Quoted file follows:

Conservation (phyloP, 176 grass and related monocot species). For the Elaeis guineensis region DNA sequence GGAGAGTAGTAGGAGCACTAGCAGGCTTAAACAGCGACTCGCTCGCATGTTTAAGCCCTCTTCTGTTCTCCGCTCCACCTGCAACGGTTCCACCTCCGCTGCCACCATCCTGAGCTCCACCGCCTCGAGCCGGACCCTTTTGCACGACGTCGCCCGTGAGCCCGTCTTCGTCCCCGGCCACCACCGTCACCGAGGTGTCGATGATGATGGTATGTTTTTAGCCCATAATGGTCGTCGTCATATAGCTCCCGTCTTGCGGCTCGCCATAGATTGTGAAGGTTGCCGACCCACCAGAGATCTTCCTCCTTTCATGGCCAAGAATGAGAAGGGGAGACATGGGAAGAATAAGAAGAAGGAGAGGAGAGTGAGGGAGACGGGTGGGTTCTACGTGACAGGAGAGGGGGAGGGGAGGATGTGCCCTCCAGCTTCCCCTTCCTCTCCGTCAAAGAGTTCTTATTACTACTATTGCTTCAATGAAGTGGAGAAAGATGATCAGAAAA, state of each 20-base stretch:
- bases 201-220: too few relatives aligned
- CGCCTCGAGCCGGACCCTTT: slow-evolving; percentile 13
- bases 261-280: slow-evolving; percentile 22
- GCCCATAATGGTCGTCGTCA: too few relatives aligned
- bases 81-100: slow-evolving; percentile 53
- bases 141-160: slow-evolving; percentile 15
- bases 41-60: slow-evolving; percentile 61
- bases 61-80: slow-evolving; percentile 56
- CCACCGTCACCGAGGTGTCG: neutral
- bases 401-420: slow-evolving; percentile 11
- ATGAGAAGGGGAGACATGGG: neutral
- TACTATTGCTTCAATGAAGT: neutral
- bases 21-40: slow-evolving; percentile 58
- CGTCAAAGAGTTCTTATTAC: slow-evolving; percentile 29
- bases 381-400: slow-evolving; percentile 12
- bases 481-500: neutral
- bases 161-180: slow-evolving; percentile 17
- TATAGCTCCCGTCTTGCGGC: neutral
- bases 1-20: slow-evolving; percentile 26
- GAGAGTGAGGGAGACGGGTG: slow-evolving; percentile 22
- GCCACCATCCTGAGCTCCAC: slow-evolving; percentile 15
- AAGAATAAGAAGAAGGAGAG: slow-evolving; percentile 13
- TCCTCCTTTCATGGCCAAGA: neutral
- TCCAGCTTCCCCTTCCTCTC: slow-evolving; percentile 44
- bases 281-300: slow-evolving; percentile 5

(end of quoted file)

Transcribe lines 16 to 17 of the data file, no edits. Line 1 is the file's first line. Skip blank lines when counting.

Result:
- bases 381-400: slow-evolving; percentile 12
- bases 481-500: neutral